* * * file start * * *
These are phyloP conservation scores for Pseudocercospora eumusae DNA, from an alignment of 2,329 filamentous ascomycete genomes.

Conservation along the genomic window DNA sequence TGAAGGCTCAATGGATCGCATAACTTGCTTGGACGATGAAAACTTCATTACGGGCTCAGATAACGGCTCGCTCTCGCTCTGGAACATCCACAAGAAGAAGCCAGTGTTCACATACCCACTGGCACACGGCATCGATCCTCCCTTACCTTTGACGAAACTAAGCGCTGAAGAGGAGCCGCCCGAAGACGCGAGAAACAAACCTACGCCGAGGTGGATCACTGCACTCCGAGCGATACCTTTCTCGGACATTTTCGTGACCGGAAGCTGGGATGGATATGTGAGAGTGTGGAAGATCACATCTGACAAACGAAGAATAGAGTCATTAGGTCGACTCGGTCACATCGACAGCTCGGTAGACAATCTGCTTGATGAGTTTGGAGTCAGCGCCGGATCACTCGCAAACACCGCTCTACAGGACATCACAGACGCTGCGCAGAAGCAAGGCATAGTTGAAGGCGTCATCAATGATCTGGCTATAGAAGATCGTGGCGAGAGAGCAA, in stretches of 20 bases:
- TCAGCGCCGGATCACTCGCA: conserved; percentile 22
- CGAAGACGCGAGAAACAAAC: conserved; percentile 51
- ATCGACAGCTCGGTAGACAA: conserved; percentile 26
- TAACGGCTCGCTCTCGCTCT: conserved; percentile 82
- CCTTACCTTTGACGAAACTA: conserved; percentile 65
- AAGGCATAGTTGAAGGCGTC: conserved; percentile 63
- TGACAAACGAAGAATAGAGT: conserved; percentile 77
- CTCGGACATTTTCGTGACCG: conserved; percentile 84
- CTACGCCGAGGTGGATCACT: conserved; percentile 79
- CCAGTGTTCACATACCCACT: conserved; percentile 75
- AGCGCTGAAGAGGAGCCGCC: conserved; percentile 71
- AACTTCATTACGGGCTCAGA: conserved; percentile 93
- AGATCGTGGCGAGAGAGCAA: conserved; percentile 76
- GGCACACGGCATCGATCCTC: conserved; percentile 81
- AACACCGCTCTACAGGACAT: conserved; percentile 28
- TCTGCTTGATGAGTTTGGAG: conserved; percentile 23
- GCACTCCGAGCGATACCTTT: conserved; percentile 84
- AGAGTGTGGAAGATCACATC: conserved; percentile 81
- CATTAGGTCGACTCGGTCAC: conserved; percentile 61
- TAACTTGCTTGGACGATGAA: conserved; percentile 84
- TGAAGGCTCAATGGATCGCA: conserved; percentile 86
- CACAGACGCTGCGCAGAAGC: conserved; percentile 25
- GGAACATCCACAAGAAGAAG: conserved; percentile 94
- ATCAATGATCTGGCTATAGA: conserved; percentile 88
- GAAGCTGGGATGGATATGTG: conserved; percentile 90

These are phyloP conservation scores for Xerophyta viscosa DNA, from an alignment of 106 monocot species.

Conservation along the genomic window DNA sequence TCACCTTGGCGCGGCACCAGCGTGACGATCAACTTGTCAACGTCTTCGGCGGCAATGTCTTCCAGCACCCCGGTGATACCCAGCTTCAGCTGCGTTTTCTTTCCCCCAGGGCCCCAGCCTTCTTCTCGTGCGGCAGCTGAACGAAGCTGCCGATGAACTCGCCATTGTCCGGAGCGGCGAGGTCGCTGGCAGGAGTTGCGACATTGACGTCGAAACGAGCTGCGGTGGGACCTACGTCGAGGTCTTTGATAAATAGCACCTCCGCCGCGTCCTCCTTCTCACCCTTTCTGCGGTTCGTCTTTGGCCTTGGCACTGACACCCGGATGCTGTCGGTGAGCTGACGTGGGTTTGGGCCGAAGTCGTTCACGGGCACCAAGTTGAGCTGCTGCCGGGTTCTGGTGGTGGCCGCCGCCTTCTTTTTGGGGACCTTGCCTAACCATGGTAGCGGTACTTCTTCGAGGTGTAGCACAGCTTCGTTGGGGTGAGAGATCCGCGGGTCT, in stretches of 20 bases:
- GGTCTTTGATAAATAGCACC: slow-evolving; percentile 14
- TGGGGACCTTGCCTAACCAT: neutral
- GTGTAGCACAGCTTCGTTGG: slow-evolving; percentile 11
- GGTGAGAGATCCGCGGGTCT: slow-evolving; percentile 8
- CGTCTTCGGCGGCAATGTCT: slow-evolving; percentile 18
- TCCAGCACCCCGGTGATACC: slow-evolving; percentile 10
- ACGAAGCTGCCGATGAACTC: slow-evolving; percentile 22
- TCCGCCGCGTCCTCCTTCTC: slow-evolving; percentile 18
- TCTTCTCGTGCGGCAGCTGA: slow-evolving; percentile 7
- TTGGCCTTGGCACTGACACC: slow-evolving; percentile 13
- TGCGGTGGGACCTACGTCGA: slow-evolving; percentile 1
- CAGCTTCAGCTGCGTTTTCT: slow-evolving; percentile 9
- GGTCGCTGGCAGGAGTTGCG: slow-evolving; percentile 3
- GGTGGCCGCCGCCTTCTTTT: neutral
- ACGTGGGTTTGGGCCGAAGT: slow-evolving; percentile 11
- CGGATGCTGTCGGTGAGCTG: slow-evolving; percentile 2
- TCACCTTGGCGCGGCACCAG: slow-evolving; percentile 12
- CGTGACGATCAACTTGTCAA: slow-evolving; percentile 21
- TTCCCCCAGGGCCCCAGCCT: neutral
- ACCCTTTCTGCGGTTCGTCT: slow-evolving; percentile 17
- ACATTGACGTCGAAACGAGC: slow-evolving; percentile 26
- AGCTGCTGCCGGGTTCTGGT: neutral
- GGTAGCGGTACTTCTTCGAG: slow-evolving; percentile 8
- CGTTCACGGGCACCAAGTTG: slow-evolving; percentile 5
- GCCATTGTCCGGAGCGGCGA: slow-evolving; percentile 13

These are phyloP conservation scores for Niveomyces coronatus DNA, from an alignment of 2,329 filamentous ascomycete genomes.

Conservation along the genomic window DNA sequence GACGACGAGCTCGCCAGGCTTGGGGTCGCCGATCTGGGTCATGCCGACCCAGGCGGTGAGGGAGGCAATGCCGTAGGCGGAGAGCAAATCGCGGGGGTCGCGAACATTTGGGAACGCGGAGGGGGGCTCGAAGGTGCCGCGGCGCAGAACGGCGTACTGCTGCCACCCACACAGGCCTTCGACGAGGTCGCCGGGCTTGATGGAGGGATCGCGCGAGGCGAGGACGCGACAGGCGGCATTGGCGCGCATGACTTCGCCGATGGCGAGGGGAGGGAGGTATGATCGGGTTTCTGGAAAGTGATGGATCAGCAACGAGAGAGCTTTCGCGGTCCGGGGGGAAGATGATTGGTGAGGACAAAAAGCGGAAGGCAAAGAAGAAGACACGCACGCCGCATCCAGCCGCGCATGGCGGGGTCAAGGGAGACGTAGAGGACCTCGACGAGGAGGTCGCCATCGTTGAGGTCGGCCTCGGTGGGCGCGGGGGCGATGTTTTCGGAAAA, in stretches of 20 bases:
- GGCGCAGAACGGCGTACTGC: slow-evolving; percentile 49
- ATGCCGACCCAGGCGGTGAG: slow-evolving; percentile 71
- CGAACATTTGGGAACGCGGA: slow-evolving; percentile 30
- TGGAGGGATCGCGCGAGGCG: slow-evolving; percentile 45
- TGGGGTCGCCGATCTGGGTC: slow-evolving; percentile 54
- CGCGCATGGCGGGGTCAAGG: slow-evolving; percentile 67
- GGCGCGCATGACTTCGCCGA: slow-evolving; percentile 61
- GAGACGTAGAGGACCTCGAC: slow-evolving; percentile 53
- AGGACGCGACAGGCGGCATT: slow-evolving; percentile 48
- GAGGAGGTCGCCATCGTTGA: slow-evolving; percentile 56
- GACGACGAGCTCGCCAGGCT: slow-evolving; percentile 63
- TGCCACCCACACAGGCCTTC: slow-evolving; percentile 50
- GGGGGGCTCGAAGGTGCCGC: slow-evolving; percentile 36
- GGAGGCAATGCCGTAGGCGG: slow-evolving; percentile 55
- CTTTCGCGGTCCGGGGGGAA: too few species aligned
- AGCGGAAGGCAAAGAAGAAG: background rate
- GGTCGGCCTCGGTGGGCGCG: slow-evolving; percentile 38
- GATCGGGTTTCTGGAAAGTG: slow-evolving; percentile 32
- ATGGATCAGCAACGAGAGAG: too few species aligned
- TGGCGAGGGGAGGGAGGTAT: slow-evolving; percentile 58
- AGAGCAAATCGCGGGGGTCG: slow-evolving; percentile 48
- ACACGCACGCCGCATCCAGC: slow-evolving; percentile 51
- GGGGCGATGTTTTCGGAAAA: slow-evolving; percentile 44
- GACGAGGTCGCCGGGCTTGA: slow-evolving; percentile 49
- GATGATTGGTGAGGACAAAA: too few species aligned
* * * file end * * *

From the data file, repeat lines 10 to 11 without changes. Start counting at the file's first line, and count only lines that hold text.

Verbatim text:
- CTCGGACATTTTCGTGACCG: conserved; percentile 84
- CTACGCCGAGGTGGATCACT: conserved; percentile 79